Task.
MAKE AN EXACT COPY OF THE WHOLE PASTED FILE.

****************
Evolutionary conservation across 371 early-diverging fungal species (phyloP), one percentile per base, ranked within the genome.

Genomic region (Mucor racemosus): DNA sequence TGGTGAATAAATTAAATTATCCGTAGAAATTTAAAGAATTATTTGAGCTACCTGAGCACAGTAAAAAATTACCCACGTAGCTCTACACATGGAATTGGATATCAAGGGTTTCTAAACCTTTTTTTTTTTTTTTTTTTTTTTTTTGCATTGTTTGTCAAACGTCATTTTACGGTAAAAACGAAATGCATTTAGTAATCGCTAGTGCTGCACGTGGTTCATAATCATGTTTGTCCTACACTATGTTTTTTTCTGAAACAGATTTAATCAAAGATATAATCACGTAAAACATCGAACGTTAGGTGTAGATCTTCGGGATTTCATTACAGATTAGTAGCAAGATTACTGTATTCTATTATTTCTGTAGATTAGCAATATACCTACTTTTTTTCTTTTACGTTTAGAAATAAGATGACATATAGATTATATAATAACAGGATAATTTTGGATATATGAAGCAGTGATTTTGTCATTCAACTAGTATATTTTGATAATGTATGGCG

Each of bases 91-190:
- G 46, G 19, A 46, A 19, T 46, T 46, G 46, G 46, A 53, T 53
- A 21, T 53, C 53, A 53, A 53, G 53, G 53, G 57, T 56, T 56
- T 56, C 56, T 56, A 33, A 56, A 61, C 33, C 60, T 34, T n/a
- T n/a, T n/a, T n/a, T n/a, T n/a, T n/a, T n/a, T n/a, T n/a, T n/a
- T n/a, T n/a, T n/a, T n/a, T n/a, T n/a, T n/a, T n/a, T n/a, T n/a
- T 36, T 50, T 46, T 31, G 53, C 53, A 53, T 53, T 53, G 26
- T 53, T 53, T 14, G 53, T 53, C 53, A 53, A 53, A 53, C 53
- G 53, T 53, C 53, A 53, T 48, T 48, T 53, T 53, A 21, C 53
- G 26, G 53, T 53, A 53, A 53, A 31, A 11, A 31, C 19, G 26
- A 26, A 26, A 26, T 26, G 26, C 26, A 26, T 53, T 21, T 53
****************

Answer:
Evolutionary conservation across 371 early-diverging fungal species (phyloP), one percentile per base, ranked within the genome.

Genomic region (Mucor racemosus): DNA sequence TGGTGAATAAATTAAATTATCCGTAGAAATTTAAAGAATTATTTGAGCTACCTGAGCACAGTAAAAAATTACCCACGTAGCTCTACACATGGAATTGGATATCAAGGGTTTCTAAACCTTTTTTTTTTTTTTTTTTTTTTTTTTGCATTGTTTGTCAAACGTCATTTTACGGTAAAAACGAAATGCATTTAGTAATCGCTAGTGCTGCACGTGGTTCATAATCATGTTTGTCCTACACTATGTTTTTTTCTGAAACAGATTTAATCAAAGATATAATCACGTAAAACATCGAACGTTAGGTGTAGATCTTCGGGATTTCATTACAGATTAGTAGCAAGATTACTGTATTCTATTATTTCTGTAGATTAGCAATATACCTACTTTTTTTCTTTTACGTTTAGAAATAAGATGACATATAGATTATATAATAACAGGATAATTTTGGATATATGAAGCAGTGATTTTGTCATTCAACTAGTATATTTTGATAATGTATGGCG

Each of bases 91-190:
- G 46, G 19, A 46, A 19, T 46, T 46, G 46, G 46, A 53, T 53
- A 21, T 53, C 53, A 53, A 53, G 53, G 53, G 57, T 56, T 56
- T 56, C 56, T 56, A 33, A 56, A 61, C 33, C 60, T 34, T n/a
- T n/a, T n/a, T n/a, T n/a, T n/a, T n/a, T n/a, T n/a, T n/a, T n/a
- T n/a, T n/a, T n/a, T n/a, T n/a, T n/a, T n/a, T n/a, T n/a, T n/a
- T 36, T 50, T 46, T 31, G 53, C 53, A 53, T 53, T 53, G 26
- T 53, T 53, T 14, G 53, T 53, C 53, A 53, A 53, A 53, C 53
- G 53, T 53, C 53, A 53, T 48, T 48, T 53, T 53, A 21, C 53
- G 26, G 53, T 53, A 53, A 53, A 31, A 11, A 31, C 19, G 26
- A 26, A 26, A 26, T 26, G 26, C 26, A 26, T 53, T 21, T 53